2 day hike from Falls Creek
Is it possible to feel a view? To shift from using our eyes to sense our surroundings, to have it impact on us physically? I believe it is and there’s no better place to experience this feeling than walking to The Fainters via Tawonga Huts in the Victorian High Country.
Where are The Fainters?
I’ve known about the Fainters for a few years, looking across at them from the summit of Mount Feathertop. They’re the twin high points of a long ridge that stretches from the iconic Pole 333, south west of Falls Creek, all the way to Mount Beauty.
For my two day hike from Falls Creek, I was going to be taking in the best of this ridge, covering 15 kms on day one and a cracking 21 kms on day two.
Start Point and Transfers
This was the first time I’d stayed in Falls Creek and I was blown away by the great hospitality and friendliness of the folk who call it home all year round – there’s about 200 of them. Lisa from Diana Lodge (a hiker and mountain biker herself) was only too happy to drop me to the trailhead about 12 kms out of town on the Bogong High Plains Road – that’s BHP Road to the locals!
I started at the point where the Australian Alps Walking Track crosses BHP, just near Cope Hut. If you’ve never been to Cope Hut before, definitely take the 250 metre side trip to check out this alpine beauty. It’s got a wonderful history and the odd ghost story if you know who to ask.
As soon as I stepped onto this well formed single track and started to follow the snow poles, I had the wonderful feeling, like my heart was going to burst through my chest. With big blue skies above, a gentle breeze and perfect walking temperature of 19c, I strode out with my overnight pack and a massive smile on my face.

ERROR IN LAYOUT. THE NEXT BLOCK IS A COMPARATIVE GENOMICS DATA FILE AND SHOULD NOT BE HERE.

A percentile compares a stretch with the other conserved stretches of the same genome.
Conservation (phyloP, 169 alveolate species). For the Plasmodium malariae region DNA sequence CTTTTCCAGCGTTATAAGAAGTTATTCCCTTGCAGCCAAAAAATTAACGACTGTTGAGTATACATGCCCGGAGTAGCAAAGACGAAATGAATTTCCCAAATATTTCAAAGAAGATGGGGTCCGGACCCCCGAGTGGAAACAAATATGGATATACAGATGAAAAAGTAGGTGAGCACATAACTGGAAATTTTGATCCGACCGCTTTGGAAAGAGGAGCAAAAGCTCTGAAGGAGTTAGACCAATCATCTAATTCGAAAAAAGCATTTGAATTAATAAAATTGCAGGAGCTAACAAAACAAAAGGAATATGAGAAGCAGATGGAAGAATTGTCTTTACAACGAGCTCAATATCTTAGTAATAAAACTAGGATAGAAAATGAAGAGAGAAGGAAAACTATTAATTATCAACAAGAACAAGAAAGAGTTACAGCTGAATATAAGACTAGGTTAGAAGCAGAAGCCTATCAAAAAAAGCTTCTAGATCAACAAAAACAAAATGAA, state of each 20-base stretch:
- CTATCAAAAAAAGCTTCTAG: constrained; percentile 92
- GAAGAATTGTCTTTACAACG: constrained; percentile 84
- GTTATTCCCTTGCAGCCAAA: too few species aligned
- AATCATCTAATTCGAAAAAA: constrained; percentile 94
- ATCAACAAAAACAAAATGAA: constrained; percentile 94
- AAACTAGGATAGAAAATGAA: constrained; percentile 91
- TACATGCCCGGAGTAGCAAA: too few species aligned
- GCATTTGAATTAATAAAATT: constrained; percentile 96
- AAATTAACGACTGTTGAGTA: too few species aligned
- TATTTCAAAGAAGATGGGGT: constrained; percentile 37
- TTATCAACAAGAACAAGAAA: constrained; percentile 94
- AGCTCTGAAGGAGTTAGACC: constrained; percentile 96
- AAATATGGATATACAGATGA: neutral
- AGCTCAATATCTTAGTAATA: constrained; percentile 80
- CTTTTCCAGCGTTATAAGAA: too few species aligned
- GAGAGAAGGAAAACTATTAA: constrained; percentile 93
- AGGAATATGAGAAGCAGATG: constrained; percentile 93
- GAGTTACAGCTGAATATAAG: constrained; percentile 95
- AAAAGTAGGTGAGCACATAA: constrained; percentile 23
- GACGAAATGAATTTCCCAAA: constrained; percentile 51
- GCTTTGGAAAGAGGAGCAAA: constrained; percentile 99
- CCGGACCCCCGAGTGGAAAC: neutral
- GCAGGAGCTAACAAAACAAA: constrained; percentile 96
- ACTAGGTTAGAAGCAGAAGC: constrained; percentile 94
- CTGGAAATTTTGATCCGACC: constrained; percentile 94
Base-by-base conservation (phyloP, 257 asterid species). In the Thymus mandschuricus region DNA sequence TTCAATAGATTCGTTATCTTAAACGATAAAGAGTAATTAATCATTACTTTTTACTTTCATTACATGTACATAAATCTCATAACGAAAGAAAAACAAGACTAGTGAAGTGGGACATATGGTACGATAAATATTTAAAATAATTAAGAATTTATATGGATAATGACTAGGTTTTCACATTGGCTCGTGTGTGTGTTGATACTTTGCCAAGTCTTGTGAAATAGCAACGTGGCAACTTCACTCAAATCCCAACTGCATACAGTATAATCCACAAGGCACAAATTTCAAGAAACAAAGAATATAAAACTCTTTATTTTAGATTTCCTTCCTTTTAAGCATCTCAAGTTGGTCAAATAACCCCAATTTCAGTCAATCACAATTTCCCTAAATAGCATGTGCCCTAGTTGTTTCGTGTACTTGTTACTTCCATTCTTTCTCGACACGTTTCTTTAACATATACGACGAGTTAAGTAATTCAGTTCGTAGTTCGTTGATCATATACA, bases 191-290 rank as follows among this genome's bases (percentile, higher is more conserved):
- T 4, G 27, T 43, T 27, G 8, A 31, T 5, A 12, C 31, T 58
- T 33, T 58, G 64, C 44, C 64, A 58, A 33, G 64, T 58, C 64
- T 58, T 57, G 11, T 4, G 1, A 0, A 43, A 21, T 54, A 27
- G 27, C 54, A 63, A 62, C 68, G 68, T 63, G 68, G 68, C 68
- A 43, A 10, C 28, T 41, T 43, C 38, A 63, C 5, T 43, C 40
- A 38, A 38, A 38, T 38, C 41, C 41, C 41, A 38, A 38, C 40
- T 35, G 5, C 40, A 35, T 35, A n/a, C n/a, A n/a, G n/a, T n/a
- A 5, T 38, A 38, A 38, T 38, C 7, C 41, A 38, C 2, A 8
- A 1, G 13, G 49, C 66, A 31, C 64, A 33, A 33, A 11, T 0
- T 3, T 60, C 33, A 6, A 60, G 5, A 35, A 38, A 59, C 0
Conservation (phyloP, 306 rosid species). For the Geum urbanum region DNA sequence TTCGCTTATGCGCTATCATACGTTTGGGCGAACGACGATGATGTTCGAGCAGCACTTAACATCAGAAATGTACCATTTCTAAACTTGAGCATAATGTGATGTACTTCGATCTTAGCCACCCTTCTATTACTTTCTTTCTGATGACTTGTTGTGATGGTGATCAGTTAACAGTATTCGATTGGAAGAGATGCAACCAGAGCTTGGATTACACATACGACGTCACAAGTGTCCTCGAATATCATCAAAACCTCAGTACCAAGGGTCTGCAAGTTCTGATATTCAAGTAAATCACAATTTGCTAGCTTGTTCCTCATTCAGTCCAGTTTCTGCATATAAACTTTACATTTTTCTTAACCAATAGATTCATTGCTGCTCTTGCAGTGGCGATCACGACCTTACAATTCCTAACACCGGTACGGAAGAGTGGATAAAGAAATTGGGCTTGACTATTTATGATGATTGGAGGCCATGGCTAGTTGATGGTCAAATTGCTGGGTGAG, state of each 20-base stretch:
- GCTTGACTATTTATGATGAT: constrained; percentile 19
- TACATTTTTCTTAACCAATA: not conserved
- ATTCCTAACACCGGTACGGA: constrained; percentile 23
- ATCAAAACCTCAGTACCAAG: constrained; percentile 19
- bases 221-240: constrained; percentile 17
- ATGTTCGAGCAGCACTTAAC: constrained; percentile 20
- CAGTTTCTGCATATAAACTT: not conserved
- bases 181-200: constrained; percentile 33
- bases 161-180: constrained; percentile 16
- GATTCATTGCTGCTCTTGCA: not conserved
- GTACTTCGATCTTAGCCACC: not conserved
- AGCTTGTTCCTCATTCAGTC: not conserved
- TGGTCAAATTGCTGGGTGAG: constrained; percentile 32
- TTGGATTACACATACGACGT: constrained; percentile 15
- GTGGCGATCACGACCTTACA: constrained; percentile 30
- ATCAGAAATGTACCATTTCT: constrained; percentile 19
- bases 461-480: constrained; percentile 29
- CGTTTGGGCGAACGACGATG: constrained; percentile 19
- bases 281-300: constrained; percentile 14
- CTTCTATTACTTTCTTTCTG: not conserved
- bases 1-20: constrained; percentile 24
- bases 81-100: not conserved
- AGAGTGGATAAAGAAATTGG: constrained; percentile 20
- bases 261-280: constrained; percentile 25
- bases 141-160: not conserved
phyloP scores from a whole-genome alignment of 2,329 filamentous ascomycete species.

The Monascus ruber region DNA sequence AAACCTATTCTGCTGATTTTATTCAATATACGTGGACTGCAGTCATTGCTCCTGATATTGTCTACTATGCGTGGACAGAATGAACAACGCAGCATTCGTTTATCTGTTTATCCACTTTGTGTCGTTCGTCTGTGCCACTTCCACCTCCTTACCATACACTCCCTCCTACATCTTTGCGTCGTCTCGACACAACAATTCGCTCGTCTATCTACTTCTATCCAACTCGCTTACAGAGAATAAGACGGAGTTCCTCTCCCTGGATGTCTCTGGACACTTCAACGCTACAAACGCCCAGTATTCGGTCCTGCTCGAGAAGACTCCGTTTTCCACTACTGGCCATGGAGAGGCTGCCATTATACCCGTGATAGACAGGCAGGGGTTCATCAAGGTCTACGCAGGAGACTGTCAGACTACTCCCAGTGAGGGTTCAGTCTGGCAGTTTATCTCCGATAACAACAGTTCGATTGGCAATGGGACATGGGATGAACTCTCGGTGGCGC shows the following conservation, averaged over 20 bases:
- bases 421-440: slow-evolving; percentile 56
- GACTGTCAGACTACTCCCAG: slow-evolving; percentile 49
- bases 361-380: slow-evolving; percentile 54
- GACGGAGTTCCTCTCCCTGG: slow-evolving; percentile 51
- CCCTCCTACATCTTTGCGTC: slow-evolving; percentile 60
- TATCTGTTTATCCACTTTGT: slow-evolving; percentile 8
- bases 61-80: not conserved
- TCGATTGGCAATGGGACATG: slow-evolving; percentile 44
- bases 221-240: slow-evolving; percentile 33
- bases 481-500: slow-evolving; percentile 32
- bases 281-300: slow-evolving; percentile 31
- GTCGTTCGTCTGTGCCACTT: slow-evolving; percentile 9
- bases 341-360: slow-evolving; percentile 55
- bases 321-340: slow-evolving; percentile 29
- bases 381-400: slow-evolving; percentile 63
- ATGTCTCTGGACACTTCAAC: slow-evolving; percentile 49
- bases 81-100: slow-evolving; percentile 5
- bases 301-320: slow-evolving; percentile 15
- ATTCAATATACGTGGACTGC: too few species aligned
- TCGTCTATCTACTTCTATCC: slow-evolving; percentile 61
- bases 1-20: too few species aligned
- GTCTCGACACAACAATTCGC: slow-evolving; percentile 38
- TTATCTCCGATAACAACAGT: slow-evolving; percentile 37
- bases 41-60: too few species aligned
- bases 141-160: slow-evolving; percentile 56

This was to be a gentle day in terms of hills, with not much more than a nudge to speak of being the 278 metres of elevation gain over the full 15 kms. Perfect!
It didn’t take long before the open plains near the BHP gave way to the 5 ways intersection at Cope Saddle Hut. Good map reading skills are key here as my host from Falls Creek had told me of a recent expedition to pick up some lost day walkers who had inadvertently taken the wrong track. Just goes to show the huge variety of day walks that are available in or near Falls Creek!
Now, if you happened to follow along with my Instagram Story of the trip, you may remember a moment on this day, when I got all Julie Andrews and started twirling around and singing at the top of my lungs. I make no apologies. This is what the legendary Pole 333 does to me.
What is Pole 333?
The main cross-country ski routes through the Alpine National Park are marked with a series of consecutively numbered poles. You can judge your distance along a particular track by the number of the pole, with these locations being reflected in the good quality maps of the region, such as the one I used, the SV Maps Bogong Alpine Area bushwalking map.
Whilst the Cope Hut Saddle intersection might be more familiar to day hikers or those who prefer to remain near management trails, Pole 333 is a more remote 4-way intersection that can literally change the course of your adventure. It’s the key position in the Bogong High Plains that can send you either south to Mount Hotham, West towards Mount Feathertop and Harrietville, east to Falls Creek or (where I was heading) north, towards Mount Beauty.
Tawonga Huts Campsite
Once I recovered from my musical moment on top of 333, it was simply a matter of following the trail gently down to my campsite 2.5 kms away. The last kilometre of the day was spent on the Fainter Fire Track, a multi-use (walk, MTB, horse) track.
Tawonga Huts is a large, pleasant campsite, held within a protected bowl of a valley at the junction of Tawonga Hut Creek and several side creeks. These huts are in good repair and with two pit toilets (both also in good shape), my bum was spoiled for choice. These facilities, along with proximity to road access at Pretty Valley Pondage (just 5 kms away), means that it sees quite a bit of usage from a variety of school, scouting and commercial tour operators. Thankfully, it looks as though everyone is doing their bit to keep it clean and minimise their impacts. The night I stayed, there was only 1 other group of 3 blokes and we all had a quiet night.